Ocean wave models, used to forecast sea-state, are essential to the Met Office commitment to Safety of Life At Sea (SOLAS), coastal flood forecasting, and improvement of weather forecasting.
The role of the wave modelling team at the Met Office is to develop and maintain global, regional and coastal wave forecast models that allow accurate forecasts of sea-state to be issued within computing and delivery time budgets. Model configurations are based upon the NCEP community model
which allows the Met Office team to contribute to and benefit from the efforts of a worldwide group of research and development scientists.
The main challenge facing modellers running global and large regional models, that are necessarily run to capture swell from distant storms, is to provide information that is quantitatively accurate in shelf sea and near-coastal zones where the majority of marine users are based. The models aim to represent the growth, dissipation and transport of wind energy imparted to the sea-surface, and although modern 3rd generation models parameterize each of these processes explicitly improvements in these representations are still sought. Translating the wave energy spectrum (the distribution of ocean wave energy in frequency and direction space) into statistics that can be sensibly interpreted by a range of forecasters and marine users is a less glamorous, but nonetheless vital and evolving aspect of our work.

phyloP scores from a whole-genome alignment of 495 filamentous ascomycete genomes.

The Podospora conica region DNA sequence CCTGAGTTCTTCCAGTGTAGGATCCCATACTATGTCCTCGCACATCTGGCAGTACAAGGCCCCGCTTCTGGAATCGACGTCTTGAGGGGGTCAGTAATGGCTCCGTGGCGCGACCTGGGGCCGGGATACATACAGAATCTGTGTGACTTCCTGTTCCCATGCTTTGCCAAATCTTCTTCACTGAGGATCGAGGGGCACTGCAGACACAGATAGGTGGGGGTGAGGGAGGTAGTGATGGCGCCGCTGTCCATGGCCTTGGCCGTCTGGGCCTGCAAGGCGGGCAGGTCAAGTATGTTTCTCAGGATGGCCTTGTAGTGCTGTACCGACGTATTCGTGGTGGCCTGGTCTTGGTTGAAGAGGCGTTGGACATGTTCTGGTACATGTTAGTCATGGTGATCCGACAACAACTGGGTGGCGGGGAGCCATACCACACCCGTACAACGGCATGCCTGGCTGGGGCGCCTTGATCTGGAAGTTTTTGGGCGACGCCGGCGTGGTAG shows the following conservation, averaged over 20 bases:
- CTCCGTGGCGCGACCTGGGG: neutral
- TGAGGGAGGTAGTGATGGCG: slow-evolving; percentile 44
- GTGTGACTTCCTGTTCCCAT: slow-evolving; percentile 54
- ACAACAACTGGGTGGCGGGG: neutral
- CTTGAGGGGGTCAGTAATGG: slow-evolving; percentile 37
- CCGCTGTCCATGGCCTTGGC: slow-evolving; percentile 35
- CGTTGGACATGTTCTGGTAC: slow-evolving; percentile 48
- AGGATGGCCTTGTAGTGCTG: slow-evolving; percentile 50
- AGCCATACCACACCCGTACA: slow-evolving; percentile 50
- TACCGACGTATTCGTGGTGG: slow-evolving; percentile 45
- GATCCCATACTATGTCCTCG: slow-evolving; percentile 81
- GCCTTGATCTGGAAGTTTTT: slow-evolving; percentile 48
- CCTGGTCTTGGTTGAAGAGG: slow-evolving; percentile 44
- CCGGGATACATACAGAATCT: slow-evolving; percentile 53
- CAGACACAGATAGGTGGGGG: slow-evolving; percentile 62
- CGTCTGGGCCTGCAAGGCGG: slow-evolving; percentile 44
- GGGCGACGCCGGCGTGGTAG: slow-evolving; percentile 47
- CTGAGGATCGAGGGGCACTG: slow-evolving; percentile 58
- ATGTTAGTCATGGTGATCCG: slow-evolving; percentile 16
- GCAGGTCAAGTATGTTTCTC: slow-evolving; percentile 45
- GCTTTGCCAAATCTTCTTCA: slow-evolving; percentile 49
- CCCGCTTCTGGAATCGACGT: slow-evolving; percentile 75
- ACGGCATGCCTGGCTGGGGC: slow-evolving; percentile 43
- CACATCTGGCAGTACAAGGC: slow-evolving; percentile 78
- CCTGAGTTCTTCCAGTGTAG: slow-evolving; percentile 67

Wave models explicitly calculate the transfer of momentum from the atmosphere to the ocean surface. Traditionally the models have been employed solely as a downstream tool for predicting sea-state, but the potential clearly exists to feedback this information to atmospheric NWP models in order to positively impact the traditional atmospheric weather forecast.
For further details on Met Office wave team forecast systems see the Operational Wave Modelling pages on the NCOF website.
Last updated: 11 August 2014